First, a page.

strange, bizarre and kooky holidays in January

January 13 is National Rubber Ducky Day

national rubber ducky dayToday is National Rubber Ducky Day, also known as Rubber Duckie Day. It is always celebrated on January 13th. While we could find no official birth certificate, we discovered some cool facts about the classic bath toy.

In the late 19th century, the burgeoning rubber industry introduced rubber tires, bouncy balls and all manner of molded items. The first rubber duck–a decoy, not a toy–was patented by George Nye on October 26, 1886.

The first patent for a rubber duck toy was issued on May 8, 1928, to L.L. Smart. It was weighted so when it was tipped, it would return to its upright position.

During World Wars I and II, rubber became a valuable commodity, subject to rationing.  Manufacturers began to make rubber duckies of cheap, readily-available vinyl plastic, but never changed the name. (“Vinyl plastic ducky” doesn’t have the same ring.)

The rubber duck as we know it was designed by Russian-American sculptor Peter Ganine, who patented the “uncapsizeable duck” on April 26, 1949, and reproduced it as a plastic floating toy.

national rubber duck day

Ganine was also known for his elaborate chess piece designs including the three-dimensional chess set featured on the Star Trek television series.

On February 25, 1970, a Muppet named Ernie on Sesame Street sang an ode to his favorite toy. “Rubber Duckie” reached 16 on Billboard’s Hot 100.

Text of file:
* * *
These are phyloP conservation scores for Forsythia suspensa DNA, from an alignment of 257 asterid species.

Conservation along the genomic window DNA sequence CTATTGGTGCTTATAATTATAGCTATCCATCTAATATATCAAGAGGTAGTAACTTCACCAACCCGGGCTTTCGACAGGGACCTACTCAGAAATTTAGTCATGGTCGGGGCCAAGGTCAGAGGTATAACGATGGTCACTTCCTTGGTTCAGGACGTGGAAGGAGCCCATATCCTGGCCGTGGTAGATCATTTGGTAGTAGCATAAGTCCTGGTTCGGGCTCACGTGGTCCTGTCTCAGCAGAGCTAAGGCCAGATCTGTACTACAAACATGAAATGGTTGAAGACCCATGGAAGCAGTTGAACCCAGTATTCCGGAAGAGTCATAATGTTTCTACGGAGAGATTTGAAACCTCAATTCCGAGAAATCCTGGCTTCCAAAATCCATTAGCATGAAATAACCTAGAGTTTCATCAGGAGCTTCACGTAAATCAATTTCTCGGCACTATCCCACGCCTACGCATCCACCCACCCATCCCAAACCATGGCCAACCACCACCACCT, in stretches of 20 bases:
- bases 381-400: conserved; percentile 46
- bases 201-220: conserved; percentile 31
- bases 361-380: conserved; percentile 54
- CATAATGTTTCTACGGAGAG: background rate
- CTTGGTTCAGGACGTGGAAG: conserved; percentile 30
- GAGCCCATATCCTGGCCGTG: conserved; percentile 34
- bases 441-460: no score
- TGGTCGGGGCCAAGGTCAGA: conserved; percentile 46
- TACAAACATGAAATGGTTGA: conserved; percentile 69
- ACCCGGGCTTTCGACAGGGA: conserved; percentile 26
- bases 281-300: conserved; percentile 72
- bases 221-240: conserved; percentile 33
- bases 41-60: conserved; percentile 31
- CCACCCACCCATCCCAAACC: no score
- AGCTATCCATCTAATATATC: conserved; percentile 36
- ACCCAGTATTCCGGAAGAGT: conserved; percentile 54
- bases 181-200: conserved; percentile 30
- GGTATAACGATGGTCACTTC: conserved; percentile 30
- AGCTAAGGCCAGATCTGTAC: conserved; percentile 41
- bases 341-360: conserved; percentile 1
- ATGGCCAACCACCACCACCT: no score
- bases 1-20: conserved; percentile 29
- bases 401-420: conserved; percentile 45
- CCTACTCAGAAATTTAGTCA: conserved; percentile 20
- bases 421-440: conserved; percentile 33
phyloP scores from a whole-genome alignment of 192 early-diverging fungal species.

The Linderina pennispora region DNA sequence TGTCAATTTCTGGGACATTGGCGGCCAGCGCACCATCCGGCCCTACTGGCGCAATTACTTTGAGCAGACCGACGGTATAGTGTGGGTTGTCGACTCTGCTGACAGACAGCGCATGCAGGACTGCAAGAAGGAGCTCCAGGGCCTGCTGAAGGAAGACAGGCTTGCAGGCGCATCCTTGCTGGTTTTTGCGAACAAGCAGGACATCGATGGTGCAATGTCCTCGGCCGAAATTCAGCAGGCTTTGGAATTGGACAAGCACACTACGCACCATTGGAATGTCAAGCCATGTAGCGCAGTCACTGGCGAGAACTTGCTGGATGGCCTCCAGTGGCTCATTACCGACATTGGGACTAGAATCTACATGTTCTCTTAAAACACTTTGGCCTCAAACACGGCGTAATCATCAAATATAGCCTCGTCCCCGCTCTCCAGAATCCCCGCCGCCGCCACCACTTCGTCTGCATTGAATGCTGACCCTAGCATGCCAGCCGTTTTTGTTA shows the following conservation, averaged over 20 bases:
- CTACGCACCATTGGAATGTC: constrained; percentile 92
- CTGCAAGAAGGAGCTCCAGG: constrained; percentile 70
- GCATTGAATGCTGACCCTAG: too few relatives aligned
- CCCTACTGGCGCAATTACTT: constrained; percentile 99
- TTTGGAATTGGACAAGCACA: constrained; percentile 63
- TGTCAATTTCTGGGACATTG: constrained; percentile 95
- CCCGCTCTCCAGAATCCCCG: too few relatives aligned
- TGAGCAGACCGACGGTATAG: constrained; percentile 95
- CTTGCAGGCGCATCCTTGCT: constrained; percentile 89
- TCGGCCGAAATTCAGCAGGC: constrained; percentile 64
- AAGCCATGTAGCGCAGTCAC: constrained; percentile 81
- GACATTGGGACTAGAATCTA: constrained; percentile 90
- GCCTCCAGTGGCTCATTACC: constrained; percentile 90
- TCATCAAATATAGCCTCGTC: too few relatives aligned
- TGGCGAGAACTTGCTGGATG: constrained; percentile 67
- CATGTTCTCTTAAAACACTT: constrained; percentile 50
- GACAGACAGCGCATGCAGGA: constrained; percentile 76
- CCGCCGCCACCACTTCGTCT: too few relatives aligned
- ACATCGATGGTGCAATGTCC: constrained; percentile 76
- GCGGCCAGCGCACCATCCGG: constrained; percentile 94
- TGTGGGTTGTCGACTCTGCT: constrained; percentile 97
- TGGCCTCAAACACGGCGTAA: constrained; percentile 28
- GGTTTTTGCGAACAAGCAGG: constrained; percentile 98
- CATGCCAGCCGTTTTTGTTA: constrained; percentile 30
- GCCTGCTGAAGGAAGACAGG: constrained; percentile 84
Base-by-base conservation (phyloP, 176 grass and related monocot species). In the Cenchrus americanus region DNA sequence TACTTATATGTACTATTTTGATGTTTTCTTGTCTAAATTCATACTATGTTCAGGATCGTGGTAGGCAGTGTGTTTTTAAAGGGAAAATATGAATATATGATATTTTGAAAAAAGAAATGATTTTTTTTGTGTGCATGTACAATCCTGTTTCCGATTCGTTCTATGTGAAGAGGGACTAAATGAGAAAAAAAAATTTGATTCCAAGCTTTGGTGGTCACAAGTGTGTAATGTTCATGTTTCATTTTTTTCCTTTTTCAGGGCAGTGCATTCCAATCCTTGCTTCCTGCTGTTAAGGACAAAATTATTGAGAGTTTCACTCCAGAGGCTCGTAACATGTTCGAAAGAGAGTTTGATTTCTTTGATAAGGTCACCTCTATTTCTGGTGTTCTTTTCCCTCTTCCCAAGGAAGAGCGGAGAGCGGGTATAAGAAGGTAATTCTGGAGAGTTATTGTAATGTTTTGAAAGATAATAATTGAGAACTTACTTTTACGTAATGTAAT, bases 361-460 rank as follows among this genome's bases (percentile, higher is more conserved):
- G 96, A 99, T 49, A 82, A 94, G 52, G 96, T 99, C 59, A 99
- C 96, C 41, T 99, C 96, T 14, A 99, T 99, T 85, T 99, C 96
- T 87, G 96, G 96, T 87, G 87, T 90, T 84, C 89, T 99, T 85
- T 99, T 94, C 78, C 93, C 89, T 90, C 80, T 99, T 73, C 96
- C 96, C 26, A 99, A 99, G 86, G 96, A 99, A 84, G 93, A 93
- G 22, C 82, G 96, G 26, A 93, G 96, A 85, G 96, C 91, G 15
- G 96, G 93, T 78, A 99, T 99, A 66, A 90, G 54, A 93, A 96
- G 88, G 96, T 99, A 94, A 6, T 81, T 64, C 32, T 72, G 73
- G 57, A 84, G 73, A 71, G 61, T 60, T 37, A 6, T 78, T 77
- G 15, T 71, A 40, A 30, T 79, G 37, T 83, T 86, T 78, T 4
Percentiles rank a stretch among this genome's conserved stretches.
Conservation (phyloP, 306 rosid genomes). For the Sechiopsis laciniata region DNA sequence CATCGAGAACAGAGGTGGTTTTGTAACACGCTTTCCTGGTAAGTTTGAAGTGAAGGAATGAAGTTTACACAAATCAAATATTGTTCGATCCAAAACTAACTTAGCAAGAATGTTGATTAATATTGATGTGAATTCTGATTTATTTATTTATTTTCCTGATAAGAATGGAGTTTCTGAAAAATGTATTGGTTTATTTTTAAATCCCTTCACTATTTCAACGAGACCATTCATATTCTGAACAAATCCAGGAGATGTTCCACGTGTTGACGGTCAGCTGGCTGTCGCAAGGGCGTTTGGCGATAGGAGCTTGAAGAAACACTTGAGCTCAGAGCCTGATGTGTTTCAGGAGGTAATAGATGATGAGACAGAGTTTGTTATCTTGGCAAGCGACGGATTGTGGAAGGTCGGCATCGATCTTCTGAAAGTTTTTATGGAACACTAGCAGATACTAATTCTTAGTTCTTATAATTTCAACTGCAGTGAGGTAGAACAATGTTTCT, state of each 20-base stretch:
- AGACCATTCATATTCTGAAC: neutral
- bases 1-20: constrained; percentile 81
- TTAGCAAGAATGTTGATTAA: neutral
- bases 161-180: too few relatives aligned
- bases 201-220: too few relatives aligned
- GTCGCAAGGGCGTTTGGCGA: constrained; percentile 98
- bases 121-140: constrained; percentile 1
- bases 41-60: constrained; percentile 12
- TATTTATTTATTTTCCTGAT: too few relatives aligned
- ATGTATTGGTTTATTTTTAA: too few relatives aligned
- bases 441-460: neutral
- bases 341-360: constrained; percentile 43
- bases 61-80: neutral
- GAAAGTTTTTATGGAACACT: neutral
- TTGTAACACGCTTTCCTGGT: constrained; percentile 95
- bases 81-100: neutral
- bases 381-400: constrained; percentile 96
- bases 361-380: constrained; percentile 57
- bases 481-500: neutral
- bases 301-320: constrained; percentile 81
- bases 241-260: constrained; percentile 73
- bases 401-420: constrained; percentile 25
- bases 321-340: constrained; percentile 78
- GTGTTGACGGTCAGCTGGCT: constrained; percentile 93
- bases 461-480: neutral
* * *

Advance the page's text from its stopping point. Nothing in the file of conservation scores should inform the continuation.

“Rubber Duckie, you’re the one. You make bathtime lots of fun. Rubber Duckie, I’m awfully fond of you.”

A shipment of 28,000 rubber ducks and other toys bound from China to Washington State went overboard in a storm on January 10, 1992.

Some floated north and became trapped in the Arctic ice pack, which slowly moves east. The trapped ducks traveled up to seven years in the ice before thawing in the North Atlantic and floating on to the eastern U.S., England, and the world. They’ve been washing ashore ever since.

Thousands are still floating today. The next time you go to the beach, you may find one waiting for you. It will have faded to white but will otherwise be ready to trade the open seas for your bathtub.

Happy National Rubber Ducky Day!

Copyright © 2017 Worldwide Weird Holidays

January 13 is International Skeptics Day (or is it?)

Reality is that which, when you stop believing in it, still exists.
Philip K. Dick

I’m not sure how he’d feel about International Skeptics Day since there’s no evidence that it’s an official holiday anywhere. If you consider the number of skeptical organizations worldwide, almost 100 according to one source, maybe it should be.

international skeptics day

The sticklers among us might point out that Skeptics Day is also listed in some quarters as occurring on October 13.

Others might say the dearth of critical thinking calls for as many reminders of the need for skeptical inquiry as possible.

Perhaps the weirdest thing about this holiday is that we seem to need it at all.


To learn more:

  • Watch the Youtube channel of the James Randi Foundation. Many tried and failed to win Randi’s years-long Million Dollar Challenge, which promised the prize to anyone who could show proof of the paranormal. The challenge ended recently, the money unclaimed.